Dale Dorsey on how much consideration you owe to your later self

As philosophical platitudes go, this one ranks right up there as, well, pretty platitudinous:

Hereafter as such is to be regarded neither less nor more than Now.

That’s Sidgwick. Rawls also cites this principle approvingly:

Rationality requires an impartial concern for all parts of our life. The mere difference of location in time, of something’s being earlier or later, is not a rational ground for having more or less regard for it.

While Rawls’s principle is a little broader, both hold that there is no good reason to grant greater weight to benefits one might receive now rather than later.

Look: I believe this. But it seems to me especially difficult to argue for. And argument is needed. Many of us in fact display temporal biases: we concern ourselves to a greater degree with particular parts of our lives rather than our whole lives. The most common example of this is future-bias: we prefer goods to be in our future rather than our past. But only slightly less common is a near-term bias: we prefer benefits to be closer in time rather than further in time (even keeping fixed the size of a benefit and its certainty). And if so, it seems sensible to ask what the rationale can and should be for rejecting such common patterns of concern.

Furthermore, or so I suggest, there is a reasonably potent philosophical rationale to be had for such biases. Take an analogy from morality: We typically believe that we have stronger moral reason to benefit those close to us, to benefit those with whom we bear certain bonds (such as friendships, parent-child relations, and so on). These reasons can give rise to stronger obligations to, for example, assist, nurture, and care for our loved ones, compared to our obligations towards those with whom we do not bear such bonds. But if this is correct and what we owe to each other can depend on the closeness of our bonds, it’s not clear why what we owe to ourselves cannot similarly be structured by our bonds to ourselves at different points in time. And, at least for some, these bonds to our other temporal selves will be biased toward those selves at particular periods of our lives.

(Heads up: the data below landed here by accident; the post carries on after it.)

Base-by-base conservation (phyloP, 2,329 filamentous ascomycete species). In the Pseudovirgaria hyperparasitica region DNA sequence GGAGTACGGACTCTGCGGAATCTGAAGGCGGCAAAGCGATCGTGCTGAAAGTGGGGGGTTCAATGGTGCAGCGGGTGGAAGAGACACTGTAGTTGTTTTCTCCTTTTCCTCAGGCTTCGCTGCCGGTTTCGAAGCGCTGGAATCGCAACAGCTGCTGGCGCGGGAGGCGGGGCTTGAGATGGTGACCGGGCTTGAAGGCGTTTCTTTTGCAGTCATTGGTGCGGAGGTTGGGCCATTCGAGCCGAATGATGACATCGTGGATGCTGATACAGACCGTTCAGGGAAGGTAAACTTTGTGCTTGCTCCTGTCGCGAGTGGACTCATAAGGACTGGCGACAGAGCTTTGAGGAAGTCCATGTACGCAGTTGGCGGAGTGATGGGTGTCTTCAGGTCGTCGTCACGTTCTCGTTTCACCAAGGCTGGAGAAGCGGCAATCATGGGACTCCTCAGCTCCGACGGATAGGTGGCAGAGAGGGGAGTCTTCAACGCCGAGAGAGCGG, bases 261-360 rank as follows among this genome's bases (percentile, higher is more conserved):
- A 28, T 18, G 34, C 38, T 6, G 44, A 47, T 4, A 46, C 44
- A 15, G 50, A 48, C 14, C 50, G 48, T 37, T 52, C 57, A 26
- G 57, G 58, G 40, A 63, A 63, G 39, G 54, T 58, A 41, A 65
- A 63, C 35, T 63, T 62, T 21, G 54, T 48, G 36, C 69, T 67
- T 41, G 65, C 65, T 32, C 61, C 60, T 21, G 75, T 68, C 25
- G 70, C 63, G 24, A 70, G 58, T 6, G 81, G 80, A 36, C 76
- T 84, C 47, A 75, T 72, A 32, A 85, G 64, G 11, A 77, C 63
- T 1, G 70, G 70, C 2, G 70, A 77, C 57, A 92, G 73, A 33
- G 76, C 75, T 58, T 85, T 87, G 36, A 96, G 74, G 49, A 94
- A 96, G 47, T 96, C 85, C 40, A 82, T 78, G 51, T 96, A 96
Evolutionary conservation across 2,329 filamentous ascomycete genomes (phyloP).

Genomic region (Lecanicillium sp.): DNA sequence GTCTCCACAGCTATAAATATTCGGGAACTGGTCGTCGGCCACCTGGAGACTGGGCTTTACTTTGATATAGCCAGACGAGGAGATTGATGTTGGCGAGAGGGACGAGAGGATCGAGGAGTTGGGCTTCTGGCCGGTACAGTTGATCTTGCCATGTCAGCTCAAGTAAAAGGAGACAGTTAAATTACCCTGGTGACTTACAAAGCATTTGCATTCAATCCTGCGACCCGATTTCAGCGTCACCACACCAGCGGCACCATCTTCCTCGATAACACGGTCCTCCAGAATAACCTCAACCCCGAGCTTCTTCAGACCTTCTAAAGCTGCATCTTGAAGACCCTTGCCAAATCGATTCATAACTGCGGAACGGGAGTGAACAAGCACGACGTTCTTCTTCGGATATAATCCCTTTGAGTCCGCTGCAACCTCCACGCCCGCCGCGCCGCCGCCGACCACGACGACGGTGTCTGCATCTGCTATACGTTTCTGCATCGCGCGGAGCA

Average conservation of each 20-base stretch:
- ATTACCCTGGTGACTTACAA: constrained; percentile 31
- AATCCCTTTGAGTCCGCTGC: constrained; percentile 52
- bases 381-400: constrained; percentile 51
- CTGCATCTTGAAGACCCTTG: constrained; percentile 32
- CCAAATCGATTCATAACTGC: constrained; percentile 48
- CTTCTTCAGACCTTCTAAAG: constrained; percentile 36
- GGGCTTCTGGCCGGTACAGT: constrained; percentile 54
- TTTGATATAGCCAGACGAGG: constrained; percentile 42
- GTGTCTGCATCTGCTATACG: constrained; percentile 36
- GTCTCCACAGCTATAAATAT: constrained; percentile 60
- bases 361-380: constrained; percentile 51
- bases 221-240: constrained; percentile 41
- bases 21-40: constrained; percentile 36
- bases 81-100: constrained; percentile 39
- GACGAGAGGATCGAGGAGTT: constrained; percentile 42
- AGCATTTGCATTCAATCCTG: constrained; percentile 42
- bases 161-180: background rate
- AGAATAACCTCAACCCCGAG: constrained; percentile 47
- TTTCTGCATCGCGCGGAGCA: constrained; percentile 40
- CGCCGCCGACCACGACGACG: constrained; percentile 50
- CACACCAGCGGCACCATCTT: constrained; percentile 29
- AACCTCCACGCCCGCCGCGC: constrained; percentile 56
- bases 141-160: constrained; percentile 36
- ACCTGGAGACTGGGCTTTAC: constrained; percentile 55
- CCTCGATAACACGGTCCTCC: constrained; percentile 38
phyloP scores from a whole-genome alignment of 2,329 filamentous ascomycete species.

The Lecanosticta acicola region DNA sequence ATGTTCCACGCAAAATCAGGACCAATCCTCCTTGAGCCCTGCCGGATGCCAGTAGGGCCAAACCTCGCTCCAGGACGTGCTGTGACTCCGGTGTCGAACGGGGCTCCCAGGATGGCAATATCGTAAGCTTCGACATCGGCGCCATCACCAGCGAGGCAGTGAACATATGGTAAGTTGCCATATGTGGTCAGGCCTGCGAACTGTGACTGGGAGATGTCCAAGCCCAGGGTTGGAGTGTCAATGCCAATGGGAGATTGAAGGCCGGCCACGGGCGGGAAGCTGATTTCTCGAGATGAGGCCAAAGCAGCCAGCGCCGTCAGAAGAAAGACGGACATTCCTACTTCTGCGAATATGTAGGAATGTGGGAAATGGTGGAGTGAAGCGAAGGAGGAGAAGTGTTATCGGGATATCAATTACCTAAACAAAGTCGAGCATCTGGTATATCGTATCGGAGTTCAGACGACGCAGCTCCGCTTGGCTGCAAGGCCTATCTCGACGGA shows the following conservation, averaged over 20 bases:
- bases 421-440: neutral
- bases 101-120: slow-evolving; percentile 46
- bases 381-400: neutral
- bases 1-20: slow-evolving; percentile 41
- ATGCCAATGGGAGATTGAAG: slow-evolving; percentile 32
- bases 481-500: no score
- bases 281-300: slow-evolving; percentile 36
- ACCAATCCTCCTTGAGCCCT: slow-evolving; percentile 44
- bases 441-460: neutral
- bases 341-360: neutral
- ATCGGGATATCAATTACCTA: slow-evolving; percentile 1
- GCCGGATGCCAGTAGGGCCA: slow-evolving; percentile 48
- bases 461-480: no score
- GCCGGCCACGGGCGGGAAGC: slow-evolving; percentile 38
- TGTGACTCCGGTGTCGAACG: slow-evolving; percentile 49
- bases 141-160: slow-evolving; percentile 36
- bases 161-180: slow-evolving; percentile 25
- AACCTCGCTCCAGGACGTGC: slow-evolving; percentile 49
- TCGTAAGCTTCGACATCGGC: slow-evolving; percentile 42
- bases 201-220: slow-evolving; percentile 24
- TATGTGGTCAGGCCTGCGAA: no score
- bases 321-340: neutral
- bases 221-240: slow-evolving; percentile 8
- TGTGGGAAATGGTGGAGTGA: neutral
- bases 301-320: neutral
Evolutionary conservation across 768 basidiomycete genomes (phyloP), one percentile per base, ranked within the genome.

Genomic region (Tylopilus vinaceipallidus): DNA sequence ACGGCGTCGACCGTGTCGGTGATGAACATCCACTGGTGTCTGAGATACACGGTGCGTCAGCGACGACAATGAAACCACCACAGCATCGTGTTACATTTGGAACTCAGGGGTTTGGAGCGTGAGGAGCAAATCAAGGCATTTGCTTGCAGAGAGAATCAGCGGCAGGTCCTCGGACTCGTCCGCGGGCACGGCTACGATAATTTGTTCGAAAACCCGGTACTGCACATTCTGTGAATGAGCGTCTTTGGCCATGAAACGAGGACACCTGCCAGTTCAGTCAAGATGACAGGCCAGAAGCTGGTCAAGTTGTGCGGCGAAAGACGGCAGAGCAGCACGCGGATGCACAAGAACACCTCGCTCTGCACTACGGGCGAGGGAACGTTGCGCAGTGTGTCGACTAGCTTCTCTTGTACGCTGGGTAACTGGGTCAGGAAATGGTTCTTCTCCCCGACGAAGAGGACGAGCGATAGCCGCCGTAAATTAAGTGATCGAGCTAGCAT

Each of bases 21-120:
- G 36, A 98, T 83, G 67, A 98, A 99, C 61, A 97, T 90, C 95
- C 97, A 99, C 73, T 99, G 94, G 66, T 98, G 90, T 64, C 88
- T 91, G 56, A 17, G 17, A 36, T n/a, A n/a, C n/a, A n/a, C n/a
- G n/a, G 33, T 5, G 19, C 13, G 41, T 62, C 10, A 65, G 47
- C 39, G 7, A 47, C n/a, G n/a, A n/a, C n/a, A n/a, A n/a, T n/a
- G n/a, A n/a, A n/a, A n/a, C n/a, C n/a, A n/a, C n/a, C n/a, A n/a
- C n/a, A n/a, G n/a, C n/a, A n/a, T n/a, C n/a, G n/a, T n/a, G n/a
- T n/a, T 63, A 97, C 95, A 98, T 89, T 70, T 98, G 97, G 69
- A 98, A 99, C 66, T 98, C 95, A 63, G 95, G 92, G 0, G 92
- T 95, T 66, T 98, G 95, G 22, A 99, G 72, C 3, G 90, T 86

In some folks, such bonds can yield forms of near-term bias. For instance, it could be—indeed, quite plausibly is—the case that I have a stronger set of interactions and relationships with my near-term future self than my far-term future self. In addition, the bonds of affection are likely to be more robust in the case of near-term future selves. For instance, we may be committed to different projects later on in our lives, and so we may care more about those nearer parts, where we are still committed to our current projects. And if this is the case, we seem to have at least some justification for privileging our near-term selves over our far-term selves.

Here’s another way to put this point: Moral views that allow obligations or special permissions to our near and dear will hold that each individual maintains a particular ‘moral perspective’—one that grants special reason to care for the interests of those close to us. My moral perspective will be different to yours, insofar as we are related to different people, care about different people, and so on. But if we allow similar considerations to cross from relationships between different people to the relationship between different parts of one person’s life, the evaluation is also similar. My perspective now may very well be different to yesterday’s perspective or tomorrow’s perspective. I, today, have bonds with my various past and future selves that may differ from the bonds I will have tomorrow. And given plausible psychological assumptions, for many people these perspectives will be biased toward the near future.

(Notice that this argument does not entail that one should maintain a near-term bias, only that it is rational for individuals to adopt a near-term bias, depending on their bonds to other temporally located selves. This is reflected in the analogous moral view: while those without specific bonds to other people may be permitted to remain neutral, those who maintain such bonds will have reason—requiring or merely permitting them, depending on the view—not to be neutral.)